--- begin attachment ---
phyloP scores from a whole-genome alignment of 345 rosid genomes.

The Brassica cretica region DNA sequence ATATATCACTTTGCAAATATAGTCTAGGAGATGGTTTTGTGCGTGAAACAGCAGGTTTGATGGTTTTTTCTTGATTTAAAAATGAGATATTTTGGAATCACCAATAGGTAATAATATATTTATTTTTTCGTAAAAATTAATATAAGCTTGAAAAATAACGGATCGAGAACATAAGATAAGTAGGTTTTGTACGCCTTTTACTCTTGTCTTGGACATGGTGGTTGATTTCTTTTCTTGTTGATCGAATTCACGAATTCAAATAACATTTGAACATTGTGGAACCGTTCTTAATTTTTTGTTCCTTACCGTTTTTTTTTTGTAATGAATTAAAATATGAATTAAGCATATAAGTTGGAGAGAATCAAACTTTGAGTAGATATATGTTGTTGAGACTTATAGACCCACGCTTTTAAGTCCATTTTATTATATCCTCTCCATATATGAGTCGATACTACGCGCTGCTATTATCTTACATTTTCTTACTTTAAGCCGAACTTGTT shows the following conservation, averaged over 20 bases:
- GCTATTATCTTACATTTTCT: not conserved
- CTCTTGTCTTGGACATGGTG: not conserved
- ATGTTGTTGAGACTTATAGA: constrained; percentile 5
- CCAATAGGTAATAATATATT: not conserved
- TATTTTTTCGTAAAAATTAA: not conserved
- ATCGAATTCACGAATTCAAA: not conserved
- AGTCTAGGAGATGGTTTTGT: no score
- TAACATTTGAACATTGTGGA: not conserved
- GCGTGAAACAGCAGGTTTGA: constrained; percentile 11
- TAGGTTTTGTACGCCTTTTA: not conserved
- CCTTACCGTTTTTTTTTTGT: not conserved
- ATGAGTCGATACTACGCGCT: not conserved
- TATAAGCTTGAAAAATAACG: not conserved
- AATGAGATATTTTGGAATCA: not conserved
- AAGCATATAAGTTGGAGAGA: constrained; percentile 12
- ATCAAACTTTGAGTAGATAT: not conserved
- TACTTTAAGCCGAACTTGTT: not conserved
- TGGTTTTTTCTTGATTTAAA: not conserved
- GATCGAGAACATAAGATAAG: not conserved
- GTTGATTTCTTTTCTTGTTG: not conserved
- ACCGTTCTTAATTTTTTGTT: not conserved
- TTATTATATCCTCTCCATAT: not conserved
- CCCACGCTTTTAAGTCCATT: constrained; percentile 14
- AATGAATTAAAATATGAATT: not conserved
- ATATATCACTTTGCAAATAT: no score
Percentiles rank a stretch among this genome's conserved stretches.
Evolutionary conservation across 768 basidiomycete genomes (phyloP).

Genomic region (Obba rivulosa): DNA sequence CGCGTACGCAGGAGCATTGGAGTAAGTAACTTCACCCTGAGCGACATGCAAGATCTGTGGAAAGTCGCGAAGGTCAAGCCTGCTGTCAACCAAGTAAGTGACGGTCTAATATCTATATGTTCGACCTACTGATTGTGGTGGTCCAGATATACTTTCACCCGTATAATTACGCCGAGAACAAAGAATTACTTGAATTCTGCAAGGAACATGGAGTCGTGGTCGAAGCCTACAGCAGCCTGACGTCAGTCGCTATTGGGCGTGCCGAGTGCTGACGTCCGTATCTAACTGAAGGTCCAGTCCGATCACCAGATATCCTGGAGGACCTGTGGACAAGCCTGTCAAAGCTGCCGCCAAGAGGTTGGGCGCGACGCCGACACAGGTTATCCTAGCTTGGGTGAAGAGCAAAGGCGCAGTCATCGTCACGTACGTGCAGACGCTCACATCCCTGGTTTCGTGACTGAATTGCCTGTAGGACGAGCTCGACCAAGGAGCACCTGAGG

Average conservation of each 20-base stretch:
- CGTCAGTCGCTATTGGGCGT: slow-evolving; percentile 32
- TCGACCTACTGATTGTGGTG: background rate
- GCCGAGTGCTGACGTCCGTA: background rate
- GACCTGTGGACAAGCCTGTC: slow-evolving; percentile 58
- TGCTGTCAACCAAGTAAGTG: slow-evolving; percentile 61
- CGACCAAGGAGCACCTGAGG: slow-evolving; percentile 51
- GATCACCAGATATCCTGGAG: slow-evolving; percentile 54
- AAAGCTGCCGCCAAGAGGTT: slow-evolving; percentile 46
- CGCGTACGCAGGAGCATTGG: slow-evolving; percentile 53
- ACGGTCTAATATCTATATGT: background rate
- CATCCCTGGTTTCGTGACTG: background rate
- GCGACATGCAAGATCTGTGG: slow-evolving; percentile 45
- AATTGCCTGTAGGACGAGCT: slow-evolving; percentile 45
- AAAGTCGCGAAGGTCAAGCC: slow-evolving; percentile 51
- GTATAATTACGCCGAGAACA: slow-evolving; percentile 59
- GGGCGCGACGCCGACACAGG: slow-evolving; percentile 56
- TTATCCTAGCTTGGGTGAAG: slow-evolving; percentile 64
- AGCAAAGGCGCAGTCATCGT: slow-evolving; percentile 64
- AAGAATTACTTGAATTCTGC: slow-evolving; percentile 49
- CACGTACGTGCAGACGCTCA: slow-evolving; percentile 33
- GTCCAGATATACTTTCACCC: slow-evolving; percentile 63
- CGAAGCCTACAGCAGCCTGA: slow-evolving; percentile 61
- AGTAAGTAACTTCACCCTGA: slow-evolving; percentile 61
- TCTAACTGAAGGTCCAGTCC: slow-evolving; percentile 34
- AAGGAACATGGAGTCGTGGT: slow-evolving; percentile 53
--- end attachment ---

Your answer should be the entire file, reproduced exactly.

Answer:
phyloP scores from a whole-genome alignment of 345 rosid genomes.

The Brassica cretica region DNA sequence ATATATCACTTTGCAAATATAGTCTAGGAGATGGTTTTGTGCGTGAAACAGCAGGTTTGATGGTTTTTTCTTGATTTAAAAATGAGATATTTTGGAATCACCAATAGGTAATAATATATTTATTTTTTCGTAAAAATTAATATAAGCTTGAAAAATAACGGATCGAGAACATAAGATAAGTAGGTTTTGTACGCCTTTTACTCTTGTCTTGGACATGGTGGTTGATTTCTTTTCTTGTTGATCGAATTCACGAATTCAAATAACATTTGAACATTGTGGAACCGTTCTTAATTTTTTGTTCCTTACCGTTTTTTTTTTGTAATGAATTAAAATATGAATTAAGCATATAAGTTGGAGAGAATCAAACTTTGAGTAGATATATGTTGTTGAGACTTATAGACCCACGCTTTTAAGTCCATTTTATTATATCCTCTCCATATATGAGTCGATACTACGCGCTGCTATTATCTTACATTTTCTTACTTTAAGCCGAACTTGTT shows the following conservation, averaged over 20 bases:
- GCTATTATCTTACATTTTCT: not conserved
- CTCTTGTCTTGGACATGGTG: not conserved
- ATGTTGTTGAGACTTATAGA: constrained; percentile 5
- CCAATAGGTAATAATATATT: not conserved
- TATTTTTTCGTAAAAATTAA: not conserved
- ATCGAATTCACGAATTCAAA: not conserved
- AGTCTAGGAGATGGTTTTGT: no score
- TAACATTTGAACATTGTGGA: not conserved
- GCGTGAAACAGCAGGTTTGA: constrained; percentile 11
- TAGGTTTTGTACGCCTTTTA: not conserved
- CCTTACCGTTTTTTTTTTGT: not conserved
- ATGAGTCGATACTACGCGCT: not conserved
- TATAAGCTTGAAAAATAACG: not conserved
- AATGAGATATTTTGGAATCA: not conserved
- AAGCATATAAGTTGGAGAGA: constrained; percentile 12
- ATCAAACTTTGAGTAGATAT: not conserved
- TACTTTAAGCCGAACTTGTT: not conserved
- TGGTTTTTTCTTGATTTAAA: not conserved
- GATCGAGAACATAAGATAAG: not conserved
- GTTGATTTCTTTTCTTGTTG: not conserved
- ACCGTTCTTAATTTTTTGTT: not conserved
- TTATTATATCCTCTCCATAT: not conserved
- CCCACGCTTTTAAGTCCATT: constrained; percentile 14
- AATGAATTAAAATATGAATT: not conserved
- ATATATCACTTTGCAAATAT: no score
Percentiles rank a stretch among this genome's conserved stretches.
Evolutionary conservation across 768 basidiomycete genomes (phyloP).

Genomic region (Obba rivulosa): DNA sequence CGCGTACGCAGGAGCATTGGAGTAAGTAACTTCACCCTGAGCGACATGCAAGATCTGTGGAAAGTCGCGAAGGTCAAGCCTGCTGTCAACCAAGTAAGTGACGGTCTAATATCTATATGTTCGACCTACTGATTGTGGTGGTCCAGATATACTTTCACCCGTATAATTACGCCGAGAACAAAGAATTACTTGAATTCTGCAAGGAACATGGAGTCGTGGTCGAAGCCTACAGCAGCCTGACGTCAGTCGCTATTGGGCGTGCCGAGTGCTGACGTCCGTATCTAACTGAAGGTCCAGTCCGATCACCAGATATCCTGGAGGACCTGTGGACAAGCCTGTCAAAGCTGCCGCCAAGAGGTTGGGCGCGACGCCGACACAGGTTATCCTAGCTTGGGTGAAGAGCAAAGGCGCAGTCATCGTCACGTACGTGCAGACGCTCACATCCCTGGTTTCGTGACTGAATTGCCTGTAGGACGAGCTCGACCAAGGAGCACCTGAGG

Average conservation of each 20-base stretch:
- CGTCAGTCGCTATTGGGCGT: slow-evolving; percentile 32
- TCGACCTACTGATTGTGGTG: background rate
- GCCGAGTGCTGACGTCCGTA: background rate
- GACCTGTGGACAAGCCTGTC: slow-evolving; percentile 58
- TGCTGTCAACCAAGTAAGTG: slow-evolving; percentile 61
- CGACCAAGGAGCACCTGAGG: slow-evolving; percentile 51
- GATCACCAGATATCCTGGAG: slow-evolving; percentile 54
- AAAGCTGCCGCCAAGAGGTT: slow-evolving; percentile 46
- CGCGTACGCAGGAGCATTGG: slow-evolving; percentile 53
- ACGGTCTAATATCTATATGT: background rate
- CATCCCTGGTTTCGTGACTG: background rate
- GCGACATGCAAGATCTGTGG: slow-evolving; percentile 45
- AATTGCCTGTAGGACGAGCT: slow-evolving; percentile 45
- AAAGTCGCGAAGGTCAAGCC: slow-evolving; percentile 51
- GTATAATTACGCCGAGAACA: slow-evolving; percentile 59
- GGGCGCGACGCCGACACAGG: slow-evolving; percentile 56
- TTATCCTAGCTTGGGTGAAG: slow-evolving; percentile 64
- AGCAAAGGCGCAGTCATCGT: slow-evolving; percentile 64
- AAGAATTACTTGAATTCTGC: slow-evolving; percentile 49
- CACGTACGTGCAGACGCTCA: slow-evolving; percentile 33
- GTCCAGATATACTTTCACCC: slow-evolving; percentile 63
- CGAAGCCTACAGCAGCCTGA: slow-evolving; percentile 61
- AGTAAGTAACTTCACCCTGA: slow-evolving; percentile 61
- TCTAACTGAAGGTCCAGTCC: slow-evolving; percentile 34
- AAGGAACATGGAGTCGTGGT: slow-evolving; percentile 53